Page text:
Those light fixtures are a great metaphor for Paris fashion week as a whole. After all, what constitutes French style? Is it something embedded in the fabric of the city, or something gussied up just for fashion week? Is it something that actually exists, or just our perception?
We all have a stereotype of French fashion in our heads, I think. Puglisi’s Ungaro (which wasn’t very good) is an exemplar, knotted up as it got in polka-dots and berets chewed with holes. That’s the superficial stamp of Paris. This autumn/winter 2015 season, you saw that played out in such labels such as Sonia Rykiel (lotsa stripes) and Hermès (lotsa knotted silk scarves), which is odd, given that both are actually helmed by Frenchwomen (Julie de Libran and Nadège Vanhee-Cybulski, respectively). You expected something more synthesised; more sophisticated. That’s what Paris demands.
The A/W 15 collections from Louis Vuitton
French style, I’d argue, isn’t superficial. It isn’t as easily assimilated as the facsimile brasserie Karl Lagerfeld erected as the stage for his Chanel show – whose marble-topped tables and bentwood chairs could be read as Café de Flore or Café Rouge, depending on your cynicism. The reason Lagerfeld’s Chanel works is because it’s deeper than the surface gloop, the catwalk sets and the gloss of very expensive clothes.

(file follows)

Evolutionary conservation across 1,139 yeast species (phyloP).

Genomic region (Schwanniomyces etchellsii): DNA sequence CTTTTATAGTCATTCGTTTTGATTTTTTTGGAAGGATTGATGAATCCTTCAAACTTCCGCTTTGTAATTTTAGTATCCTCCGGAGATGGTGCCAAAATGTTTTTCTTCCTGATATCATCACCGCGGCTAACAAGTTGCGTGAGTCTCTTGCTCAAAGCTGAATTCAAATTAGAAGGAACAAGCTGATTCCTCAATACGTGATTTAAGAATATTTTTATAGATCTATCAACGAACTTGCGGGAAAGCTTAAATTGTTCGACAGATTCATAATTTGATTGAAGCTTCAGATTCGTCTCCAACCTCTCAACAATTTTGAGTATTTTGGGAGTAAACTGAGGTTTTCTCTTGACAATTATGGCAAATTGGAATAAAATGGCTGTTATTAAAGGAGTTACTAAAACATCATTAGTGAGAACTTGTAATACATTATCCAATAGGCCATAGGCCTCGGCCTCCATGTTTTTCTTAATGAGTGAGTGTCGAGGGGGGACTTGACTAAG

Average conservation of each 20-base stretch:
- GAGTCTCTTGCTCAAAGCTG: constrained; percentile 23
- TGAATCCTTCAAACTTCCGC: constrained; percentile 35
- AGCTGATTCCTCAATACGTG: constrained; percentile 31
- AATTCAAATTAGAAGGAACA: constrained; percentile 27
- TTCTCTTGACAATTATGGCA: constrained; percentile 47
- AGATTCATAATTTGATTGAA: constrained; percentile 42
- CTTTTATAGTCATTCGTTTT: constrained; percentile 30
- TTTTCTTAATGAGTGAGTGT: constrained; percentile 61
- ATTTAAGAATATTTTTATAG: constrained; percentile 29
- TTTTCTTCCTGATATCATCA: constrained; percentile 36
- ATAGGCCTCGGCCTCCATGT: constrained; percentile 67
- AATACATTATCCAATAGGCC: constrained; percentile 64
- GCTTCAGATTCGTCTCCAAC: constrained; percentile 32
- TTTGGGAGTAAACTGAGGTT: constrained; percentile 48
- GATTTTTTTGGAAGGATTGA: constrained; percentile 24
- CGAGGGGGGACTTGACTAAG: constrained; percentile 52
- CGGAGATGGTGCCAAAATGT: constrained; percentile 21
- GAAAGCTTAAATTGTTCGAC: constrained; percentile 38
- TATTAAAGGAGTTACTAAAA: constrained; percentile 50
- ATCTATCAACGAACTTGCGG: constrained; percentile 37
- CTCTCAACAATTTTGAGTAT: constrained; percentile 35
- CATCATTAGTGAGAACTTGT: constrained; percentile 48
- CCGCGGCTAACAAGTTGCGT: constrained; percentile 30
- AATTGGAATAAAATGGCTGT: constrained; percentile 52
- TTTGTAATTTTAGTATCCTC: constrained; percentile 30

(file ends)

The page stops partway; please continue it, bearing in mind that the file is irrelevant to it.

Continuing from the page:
Chanel financially support a network of artisans to preserve age-old crafts like feather-working and hand-embroidery, the sort of specialist stuff that can only exist in Paris. Chanel’s tweeds are frequently mirages of embroidery; this collection had skirts that resembled an exquisitely-realised rag-bag piled up out of napkins (or dishcloths, again depending on your outlook). The workmanship is only feasible in Paris. That refinement – that’s true French style.
The A/W 15 collections from Balenciaga (MONICA FEUDI)
Well, it’s one type of French style. The thing that puts Paris in a different league, fashion wise, is the disparity of its vision. Vive la difference! Vive le fact that Chanel’s exquisitely-realised spectacles can rub shoulders with rough stuff, like Vetement’s chewed-up, distorted outerwear, or the pushed-and-pulled faces at Undercover, above garments so chopped and seamed they themselves seemed the recipients (or victims) of extensive cosmetic surgery. As any glance at the front row of an haute couture show will tell you, that’s quintessentially French.
Unlike those identikit faces, though, it’s the dizzying ricochet from one aesthetic to the next that gives Paris its zing. Designers, generally, aren’t encouraged to tone it down here. There was something satisfying this time, for instance, in the fact that Stella McCartney simply ran with the schlumpadump. Her clothes were, largely, large; fattening and unflattering – and that was the point. They looked, on the whole, interesting. Unlike many of her previous collections, they stood out. As did John Galliano’s Maison Margiela debut, which felt like… exactly like what it was. Namely, Margiela’s tearaway signature sketched with an unmistakable Galliano hand, offering it a new sinuous elegance, a romance, and a childlike glee.
Paris Fashion Week autumn/winter 2015: